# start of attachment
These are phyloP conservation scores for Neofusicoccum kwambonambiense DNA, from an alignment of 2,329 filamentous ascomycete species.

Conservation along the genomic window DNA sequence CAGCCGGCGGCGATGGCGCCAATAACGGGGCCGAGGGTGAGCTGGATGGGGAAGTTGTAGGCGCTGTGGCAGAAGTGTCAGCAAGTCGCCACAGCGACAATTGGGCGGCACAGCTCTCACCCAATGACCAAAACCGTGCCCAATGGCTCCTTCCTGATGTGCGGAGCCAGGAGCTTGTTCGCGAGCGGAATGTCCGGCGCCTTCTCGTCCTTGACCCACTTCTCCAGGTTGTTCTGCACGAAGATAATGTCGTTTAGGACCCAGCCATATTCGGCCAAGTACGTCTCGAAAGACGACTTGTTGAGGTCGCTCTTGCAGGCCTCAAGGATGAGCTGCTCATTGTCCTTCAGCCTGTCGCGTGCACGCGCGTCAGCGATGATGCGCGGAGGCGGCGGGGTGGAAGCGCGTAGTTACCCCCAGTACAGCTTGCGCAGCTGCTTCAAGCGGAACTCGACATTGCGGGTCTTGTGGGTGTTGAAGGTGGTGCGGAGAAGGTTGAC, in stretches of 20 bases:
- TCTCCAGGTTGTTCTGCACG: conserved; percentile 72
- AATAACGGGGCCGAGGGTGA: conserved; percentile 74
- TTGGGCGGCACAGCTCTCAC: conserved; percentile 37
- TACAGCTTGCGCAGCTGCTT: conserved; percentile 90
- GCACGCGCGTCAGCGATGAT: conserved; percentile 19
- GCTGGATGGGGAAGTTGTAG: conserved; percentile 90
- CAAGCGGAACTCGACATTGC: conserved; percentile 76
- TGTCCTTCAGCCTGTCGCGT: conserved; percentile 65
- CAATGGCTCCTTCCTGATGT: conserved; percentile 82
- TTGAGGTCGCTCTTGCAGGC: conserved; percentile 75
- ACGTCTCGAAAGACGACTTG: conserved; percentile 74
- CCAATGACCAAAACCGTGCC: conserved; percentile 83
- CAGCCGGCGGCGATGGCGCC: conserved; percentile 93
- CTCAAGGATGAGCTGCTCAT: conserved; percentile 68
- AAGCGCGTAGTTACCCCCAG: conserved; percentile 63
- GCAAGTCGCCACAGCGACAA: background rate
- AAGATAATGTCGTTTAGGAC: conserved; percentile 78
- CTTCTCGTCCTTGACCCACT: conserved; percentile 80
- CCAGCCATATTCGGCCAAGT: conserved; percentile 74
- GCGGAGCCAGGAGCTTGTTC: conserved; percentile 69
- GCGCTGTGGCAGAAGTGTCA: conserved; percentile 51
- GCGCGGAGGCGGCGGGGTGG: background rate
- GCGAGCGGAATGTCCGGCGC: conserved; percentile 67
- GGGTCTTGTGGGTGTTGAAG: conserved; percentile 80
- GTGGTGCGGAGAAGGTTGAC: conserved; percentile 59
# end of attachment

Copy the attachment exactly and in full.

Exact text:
These are phyloP conservation scores for Neofusicoccum kwambonambiense DNA, from an alignment of 2,329 filamentous ascomycete species.

Conservation along the genomic window DNA sequence CAGCCGGCGGCGATGGCGCCAATAACGGGGCCGAGGGTGAGCTGGATGGGGAAGTTGTAGGCGCTGTGGCAGAAGTGTCAGCAAGTCGCCACAGCGACAATTGGGCGGCACAGCTCTCACCCAATGACCAAAACCGTGCCCAATGGCTCCTTCCTGATGTGCGGAGCCAGGAGCTTGTTCGCGAGCGGAATGTCCGGCGCCTTCTCGTCCTTGACCCACTTCTCCAGGTTGTTCTGCACGAAGATAATGTCGTTTAGGACCCAGCCATATTCGGCCAAGTACGTCTCGAAAGACGACTTGTTGAGGTCGCTCTTGCAGGCCTCAAGGATGAGCTGCTCATTGTCCTTCAGCCTGTCGCGTGCACGCGCGTCAGCGATGATGCGCGGAGGCGGCGGGGTGGAAGCGCGTAGTTACCCCCAGTACAGCTTGCGCAGCTGCTTCAAGCGGAACTCGACATTGCGGGTCTTGTGGGTGTTGAAGGTGGTGCGGAGAAGGTTGAC, in stretches of 20 bases:
- TCTCCAGGTTGTTCTGCACG: conserved; percentile 72
- AATAACGGGGCCGAGGGTGA: conserved; percentile 74
- TTGGGCGGCACAGCTCTCAC: conserved; percentile 37
- TACAGCTTGCGCAGCTGCTT: conserved; percentile 90
- GCACGCGCGTCAGCGATGAT: conserved; percentile 19
- GCTGGATGGGGAAGTTGTAG: conserved; percentile 90
- CAAGCGGAACTCGACATTGC: conserved; percentile 76
- TGTCCTTCAGCCTGTCGCGT: conserved; percentile 65
- CAATGGCTCCTTCCTGATGT: conserved; percentile 82
- TTGAGGTCGCTCTTGCAGGC: conserved; percentile 75
- ACGTCTCGAAAGACGACTTG: conserved; percentile 74
- CCAATGACCAAAACCGTGCC: conserved; percentile 83
- CAGCCGGCGGCGATGGCGCC: conserved; percentile 93
- CTCAAGGATGAGCTGCTCAT: conserved; percentile 68
- AAGCGCGTAGTTACCCCCAG: conserved; percentile 63
- GCAAGTCGCCACAGCGACAA: background rate
- AAGATAATGTCGTTTAGGAC: conserved; percentile 78
- CTTCTCGTCCTTGACCCACT: conserved; percentile 80
- CCAGCCATATTCGGCCAAGT: conserved; percentile 74
- GCGGAGCCAGGAGCTTGTTC: conserved; percentile 69
- GCGCTGTGGCAGAAGTGTCA: conserved; percentile 51
- GCGCGGAGGCGGCGGGGTGG: background rate
- GCGAGCGGAATGTCCGGCGC: conserved; percentile 67
- GGGTCTTGTGGGTGTTGAAG: conserved; percentile 80
- GTGGTGCGGAGAAGGTTGAC: conserved; percentile 59